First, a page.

As the road reaches the river at the bottom of the valley, the barren rock faces on the left that threatened to come crashing down on our puny vehicle give way to fertile green fields dotted by white villages and prayer flags.
Welcome to one of the most romantic places in China; the tiny village of Cizhong in China’s South West Yunnan province.
While there are many other beautiful villages in the area, Cizhong stands out because of the lovely Catholic church that dominates the centre of the village and its surrounding vineyards.
Xiding Market 西定市场 in Yunnan`s Xishuangbanna Region is one of the best. In the previous post we put up we hadn’t got the photos ready. So here is a second post with the photos. Some things will have changed. But travellers still report that it continues to be an authentic rural market that attracts a number of different minorities including Bulang, Hani, and Dai.
We abandoned our driver, his car buried deep in the mud, and mounted a motorbike. Ironically, the previously treacherous mud bath soon became a reasonably smooth, semi-asphalted road. The drive was stunning:
we passed Dai villages with their traditional raised wooden houses, thick jungle and vistas of mist-covered hills and valleys flashed by, and just when it seemed that the scenery couldn’t get better, we arrived in Xiding, looking like an island floating above the clouds. Unfortunately, on closer inspection, the town revealed itself as a bit of a dump.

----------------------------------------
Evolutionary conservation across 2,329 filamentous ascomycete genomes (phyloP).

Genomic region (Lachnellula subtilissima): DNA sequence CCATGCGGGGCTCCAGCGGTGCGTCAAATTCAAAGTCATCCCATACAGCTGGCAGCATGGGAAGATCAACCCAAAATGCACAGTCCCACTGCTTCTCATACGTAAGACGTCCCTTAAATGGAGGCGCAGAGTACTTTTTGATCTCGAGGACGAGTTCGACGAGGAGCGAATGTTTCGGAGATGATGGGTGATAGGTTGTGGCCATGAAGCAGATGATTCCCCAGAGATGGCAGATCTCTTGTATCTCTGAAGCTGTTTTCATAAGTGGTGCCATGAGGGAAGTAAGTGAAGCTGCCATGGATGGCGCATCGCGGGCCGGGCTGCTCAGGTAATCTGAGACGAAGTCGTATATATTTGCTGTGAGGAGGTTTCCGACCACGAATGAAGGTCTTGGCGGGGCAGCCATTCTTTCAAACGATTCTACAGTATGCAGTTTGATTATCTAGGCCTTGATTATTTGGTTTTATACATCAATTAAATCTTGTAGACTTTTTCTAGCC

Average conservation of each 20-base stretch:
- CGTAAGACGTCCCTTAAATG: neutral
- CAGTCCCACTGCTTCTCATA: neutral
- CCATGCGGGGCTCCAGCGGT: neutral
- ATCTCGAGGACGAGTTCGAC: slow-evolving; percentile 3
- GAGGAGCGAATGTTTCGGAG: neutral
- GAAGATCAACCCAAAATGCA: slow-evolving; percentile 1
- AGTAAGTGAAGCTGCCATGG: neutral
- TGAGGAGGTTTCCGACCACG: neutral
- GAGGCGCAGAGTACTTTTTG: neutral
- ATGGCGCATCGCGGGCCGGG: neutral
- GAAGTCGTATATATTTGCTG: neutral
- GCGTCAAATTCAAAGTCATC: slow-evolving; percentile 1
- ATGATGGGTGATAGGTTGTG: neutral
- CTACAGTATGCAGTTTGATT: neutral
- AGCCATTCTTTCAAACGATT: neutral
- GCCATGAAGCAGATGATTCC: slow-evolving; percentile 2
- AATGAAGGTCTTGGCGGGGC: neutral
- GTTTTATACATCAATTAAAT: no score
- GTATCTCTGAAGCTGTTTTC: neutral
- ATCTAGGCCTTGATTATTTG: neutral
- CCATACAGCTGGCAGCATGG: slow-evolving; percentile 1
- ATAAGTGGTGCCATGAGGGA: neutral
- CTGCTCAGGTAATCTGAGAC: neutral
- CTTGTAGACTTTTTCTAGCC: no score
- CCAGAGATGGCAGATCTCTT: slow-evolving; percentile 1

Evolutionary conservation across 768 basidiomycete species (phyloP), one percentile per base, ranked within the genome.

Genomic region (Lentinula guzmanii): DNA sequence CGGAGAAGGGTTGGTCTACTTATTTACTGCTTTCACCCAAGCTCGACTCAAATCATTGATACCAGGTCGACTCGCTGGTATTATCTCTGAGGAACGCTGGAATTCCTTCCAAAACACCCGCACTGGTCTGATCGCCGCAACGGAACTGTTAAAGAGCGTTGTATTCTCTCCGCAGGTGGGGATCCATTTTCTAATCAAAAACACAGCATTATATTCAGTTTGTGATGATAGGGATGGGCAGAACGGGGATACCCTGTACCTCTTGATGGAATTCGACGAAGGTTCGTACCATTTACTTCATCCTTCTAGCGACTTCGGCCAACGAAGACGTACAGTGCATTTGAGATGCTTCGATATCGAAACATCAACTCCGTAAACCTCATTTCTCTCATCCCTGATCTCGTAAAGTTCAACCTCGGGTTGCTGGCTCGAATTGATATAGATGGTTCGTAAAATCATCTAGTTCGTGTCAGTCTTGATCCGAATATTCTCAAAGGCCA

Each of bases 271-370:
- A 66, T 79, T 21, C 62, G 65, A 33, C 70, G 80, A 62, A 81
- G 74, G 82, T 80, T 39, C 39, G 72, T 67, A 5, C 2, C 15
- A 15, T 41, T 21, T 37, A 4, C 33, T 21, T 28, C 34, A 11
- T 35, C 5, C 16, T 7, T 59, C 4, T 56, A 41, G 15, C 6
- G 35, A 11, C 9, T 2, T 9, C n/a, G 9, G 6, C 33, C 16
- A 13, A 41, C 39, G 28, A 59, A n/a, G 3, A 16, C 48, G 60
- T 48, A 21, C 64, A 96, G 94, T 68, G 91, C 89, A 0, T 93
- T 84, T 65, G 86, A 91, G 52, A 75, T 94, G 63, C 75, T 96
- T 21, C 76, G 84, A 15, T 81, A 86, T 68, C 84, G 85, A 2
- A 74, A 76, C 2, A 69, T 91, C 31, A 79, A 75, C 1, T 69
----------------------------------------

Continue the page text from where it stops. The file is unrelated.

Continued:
The small, grubby market town of Xiding may seem a strange destination, especially if you have to spend so much time and effort trying to get there, but its Thursday market is one of the most authentic ethnic markets in Xishuangbanna.
A hive of activity from dawn to midday, the market attracts nearby Dai, Hani (Aini or Akha), and Bulang minorities. It is said that Lahu also drop in, but we didn’t see or recognize any. The only real sign of Han-Chinese presence are the huge military barracks overlooking the town, a reminder that the Myanmar border is only a few kilometres away.
Memories of Zhongdian
Our first attempt to visit the town in 1991 was thwarted when the police pulled us of the bus just after Tiger Leap Gorge and sent us back to Lijiang. Zhongdian/ Dukezong was still apparently closed to Foreigners then. Eventually, we got there in 2007 on our way to Tibet.
Jianshui 建水 2006. This photo was taken in 2006 in Jianshui, Yunnan province from the top of the city gate. I have been trying to work out which ethnic minority this lady belongs to for a while now. My guess is that she is from the Yi Minority 彝族, but there are also Miao苗族, Hani哈尼族 and Yao瑶族 minorities in the vicinity of Jianshui. If anyone else can be more precise I’d be grateful.